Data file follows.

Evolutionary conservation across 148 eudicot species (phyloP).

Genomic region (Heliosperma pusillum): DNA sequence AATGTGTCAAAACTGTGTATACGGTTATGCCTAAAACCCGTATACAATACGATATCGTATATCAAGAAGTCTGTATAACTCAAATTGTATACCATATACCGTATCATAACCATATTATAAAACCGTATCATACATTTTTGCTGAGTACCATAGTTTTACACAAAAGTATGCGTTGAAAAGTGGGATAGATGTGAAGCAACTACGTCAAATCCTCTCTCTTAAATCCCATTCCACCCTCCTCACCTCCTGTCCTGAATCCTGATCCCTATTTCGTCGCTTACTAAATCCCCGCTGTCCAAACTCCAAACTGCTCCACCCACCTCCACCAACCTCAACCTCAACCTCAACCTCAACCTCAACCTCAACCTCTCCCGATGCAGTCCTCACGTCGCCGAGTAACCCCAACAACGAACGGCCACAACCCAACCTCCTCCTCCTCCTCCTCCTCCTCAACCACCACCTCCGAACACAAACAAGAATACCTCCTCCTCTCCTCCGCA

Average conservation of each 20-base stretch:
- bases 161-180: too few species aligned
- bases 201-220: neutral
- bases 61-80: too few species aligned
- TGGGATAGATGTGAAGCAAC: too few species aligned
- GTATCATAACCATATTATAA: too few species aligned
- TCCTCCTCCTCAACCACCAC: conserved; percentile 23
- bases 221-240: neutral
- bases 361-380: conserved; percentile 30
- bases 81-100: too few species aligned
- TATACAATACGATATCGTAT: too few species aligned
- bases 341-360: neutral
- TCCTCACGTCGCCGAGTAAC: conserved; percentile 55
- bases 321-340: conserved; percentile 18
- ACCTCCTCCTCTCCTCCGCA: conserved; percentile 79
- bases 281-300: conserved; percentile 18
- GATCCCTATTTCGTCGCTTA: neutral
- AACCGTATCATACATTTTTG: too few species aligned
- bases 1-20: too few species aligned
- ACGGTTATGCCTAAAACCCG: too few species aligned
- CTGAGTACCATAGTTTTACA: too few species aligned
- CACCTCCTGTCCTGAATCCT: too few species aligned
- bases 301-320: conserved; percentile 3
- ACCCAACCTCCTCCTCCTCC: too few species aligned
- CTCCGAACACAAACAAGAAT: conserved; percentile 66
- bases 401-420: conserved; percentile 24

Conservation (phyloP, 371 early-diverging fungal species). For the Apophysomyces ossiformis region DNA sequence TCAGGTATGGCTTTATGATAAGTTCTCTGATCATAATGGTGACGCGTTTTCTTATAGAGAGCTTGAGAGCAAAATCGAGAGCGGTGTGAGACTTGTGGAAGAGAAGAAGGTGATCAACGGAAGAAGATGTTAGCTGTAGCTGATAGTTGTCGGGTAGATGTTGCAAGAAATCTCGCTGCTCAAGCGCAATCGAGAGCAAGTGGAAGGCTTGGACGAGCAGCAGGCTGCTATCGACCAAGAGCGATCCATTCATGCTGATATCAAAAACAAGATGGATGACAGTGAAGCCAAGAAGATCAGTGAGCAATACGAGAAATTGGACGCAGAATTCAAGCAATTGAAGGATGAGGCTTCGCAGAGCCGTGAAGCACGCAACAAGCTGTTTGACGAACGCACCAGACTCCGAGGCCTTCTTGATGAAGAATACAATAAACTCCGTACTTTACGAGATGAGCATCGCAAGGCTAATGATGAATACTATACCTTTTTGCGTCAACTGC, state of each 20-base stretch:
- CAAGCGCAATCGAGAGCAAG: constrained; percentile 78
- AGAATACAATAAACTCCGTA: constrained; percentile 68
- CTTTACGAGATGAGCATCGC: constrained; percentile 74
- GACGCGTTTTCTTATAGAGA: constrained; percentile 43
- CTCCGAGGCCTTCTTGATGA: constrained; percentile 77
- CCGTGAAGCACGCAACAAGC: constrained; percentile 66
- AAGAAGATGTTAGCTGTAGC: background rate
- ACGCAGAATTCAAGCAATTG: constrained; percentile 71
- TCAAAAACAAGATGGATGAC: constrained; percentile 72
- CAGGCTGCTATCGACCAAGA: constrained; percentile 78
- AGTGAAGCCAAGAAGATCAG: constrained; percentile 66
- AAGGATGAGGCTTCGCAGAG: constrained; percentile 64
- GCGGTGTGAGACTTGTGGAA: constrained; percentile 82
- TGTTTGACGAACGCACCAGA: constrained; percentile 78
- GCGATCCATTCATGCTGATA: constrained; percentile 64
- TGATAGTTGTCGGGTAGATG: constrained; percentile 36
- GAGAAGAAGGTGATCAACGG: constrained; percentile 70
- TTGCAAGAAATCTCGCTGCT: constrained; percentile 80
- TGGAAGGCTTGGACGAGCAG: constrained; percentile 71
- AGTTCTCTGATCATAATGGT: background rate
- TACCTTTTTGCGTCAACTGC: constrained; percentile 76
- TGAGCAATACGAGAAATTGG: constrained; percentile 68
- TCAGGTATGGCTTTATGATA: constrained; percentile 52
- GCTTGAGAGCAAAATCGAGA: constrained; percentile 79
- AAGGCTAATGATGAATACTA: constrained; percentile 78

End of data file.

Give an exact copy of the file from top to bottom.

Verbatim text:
Evolutionary conservation across 148 eudicot species (phyloP).

Genomic region (Heliosperma pusillum): DNA sequence AATGTGTCAAAACTGTGTATACGGTTATGCCTAAAACCCGTATACAATACGATATCGTATATCAAGAAGTCTGTATAACTCAAATTGTATACCATATACCGTATCATAACCATATTATAAAACCGTATCATACATTTTTGCTGAGTACCATAGTTTTACACAAAAGTATGCGTTGAAAAGTGGGATAGATGTGAAGCAACTACGTCAAATCCTCTCTCTTAAATCCCATTCCACCCTCCTCACCTCCTGTCCTGAATCCTGATCCCTATTTCGTCGCTTACTAAATCCCCGCTGTCCAAACTCCAAACTGCTCCACCCACCTCCACCAACCTCAACCTCAACCTCAACCTCAACCTCAACCTCAACCTCTCCCGATGCAGTCCTCACGTCGCCGAGTAACCCCAACAACGAACGGCCACAACCCAACCTCCTCCTCCTCCTCCTCCTCCTCAACCACCACCTCCGAACACAAACAAGAATACCTCCTCCTCTCCTCCGCA

Average conservation of each 20-base stretch:
- bases 161-180: too few species aligned
- bases 201-220: neutral
- bases 61-80: too few species aligned
- TGGGATAGATGTGAAGCAAC: too few species aligned
- GTATCATAACCATATTATAA: too few species aligned
- TCCTCCTCCTCAACCACCAC: conserved; percentile 23
- bases 221-240: neutral
- bases 361-380: conserved; percentile 30
- bases 81-100: too few species aligned
- TATACAATACGATATCGTAT: too few species aligned
- bases 341-360: neutral
- TCCTCACGTCGCCGAGTAAC: conserved; percentile 55
- bases 321-340: conserved; percentile 18
- ACCTCCTCCTCTCCTCCGCA: conserved; percentile 79
- bases 281-300: conserved; percentile 18
- GATCCCTATTTCGTCGCTTA: neutral
- AACCGTATCATACATTTTTG: too few species aligned
- bases 1-20: too few species aligned
- ACGGTTATGCCTAAAACCCG: too few species aligned
- CTGAGTACCATAGTTTTACA: too few species aligned
- CACCTCCTGTCCTGAATCCT: too few species aligned
- bases 301-320: conserved; percentile 3
- ACCCAACCTCCTCCTCCTCC: too few species aligned
- CTCCGAACACAAACAAGAAT: conserved; percentile 66
- bases 401-420: conserved; percentile 24

Conservation (phyloP, 371 early-diverging fungal species). For the Apophysomyces ossiformis region DNA sequence TCAGGTATGGCTTTATGATAAGTTCTCTGATCATAATGGTGACGCGTTTTCTTATAGAGAGCTTGAGAGCAAAATCGAGAGCGGTGTGAGACTTGTGGAAGAGAAGAAGGTGATCAACGGAAGAAGATGTTAGCTGTAGCTGATAGTTGTCGGGTAGATGTTGCAAGAAATCTCGCTGCTCAAGCGCAATCGAGAGCAAGTGGAAGGCTTGGACGAGCAGCAGGCTGCTATCGACCAAGAGCGATCCATTCATGCTGATATCAAAAACAAGATGGATGACAGTGAAGCCAAGAAGATCAGTGAGCAATACGAGAAATTGGACGCAGAATTCAAGCAATTGAAGGATGAGGCTTCGCAGAGCCGTGAAGCACGCAACAAGCTGTTTGACGAACGCACCAGACTCCGAGGCCTTCTTGATGAAGAATACAATAAACTCCGTACTTTACGAGATGAGCATCGCAAGGCTAATGATGAATACTATACCTTTTTGCGTCAACTGC, state of each 20-base stretch:
- CAAGCGCAATCGAGAGCAAG: constrained; percentile 78
- AGAATACAATAAACTCCGTA: constrained; percentile 68
- CTTTACGAGATGAGCATCGC: constrained; percentile 74
- GACGCGTTTTCTTATAGAGA: constrained; percentile 43
- CTCCGAGGCCTTCTTGATGA: constrained; percentile 77
- CCGTGAAGCACGCAACAAGC: constrained; percentile 66
- AAGAAGATGTTAGCTGTAGC: background rate
- ACGCAGAATTCAAGCAATTG: constrained; percentile 71
- TCAAAAACAAGATGGATGAC: constrained; percentile 72
- CAGGCTGCTATCGACCAAGA: constrained; percentile 78
- AGTGAAGCCAAGAAGATCAG: constrained; percentile 66
- AAGGATGAGGCTTCGCAGAG: constrained; percentile 64
- GCGGTGTGAGACTTGTGGAA: constrained; percentile 82
- TGTTTGACGAACGCACCAGA: constrained; percentile 78
- GCGATCCATTCATGCTGATA: constrained; percentile 64
- TGATAGTTGTCGGGTAGATG: constrained; percentile 36
- GAGAAGAAGGTGATCAACGG: constrained; percentile 70
- TTGCAAGAAATCTCGCTGCT: constrained; percentile 80
- TGGAAGGCTTGGACGAGCAG: constrained; percentile 71
- AGTTCTCTGATCATAATGGT: background rate
- TACCTTTTTGCGTCAACTGC: constrained; percentile 76
- TGAGCAATACGAGAAATTGG: constrained; percentile 68
- TCAGGTATGGCTTTATGATA: constrained; percentile 52
- GCTTGAGAGCAAAATCGAGA: constrained; percentile 79
- AAGGCTAATGATGAATACTA: constrained; percentile 78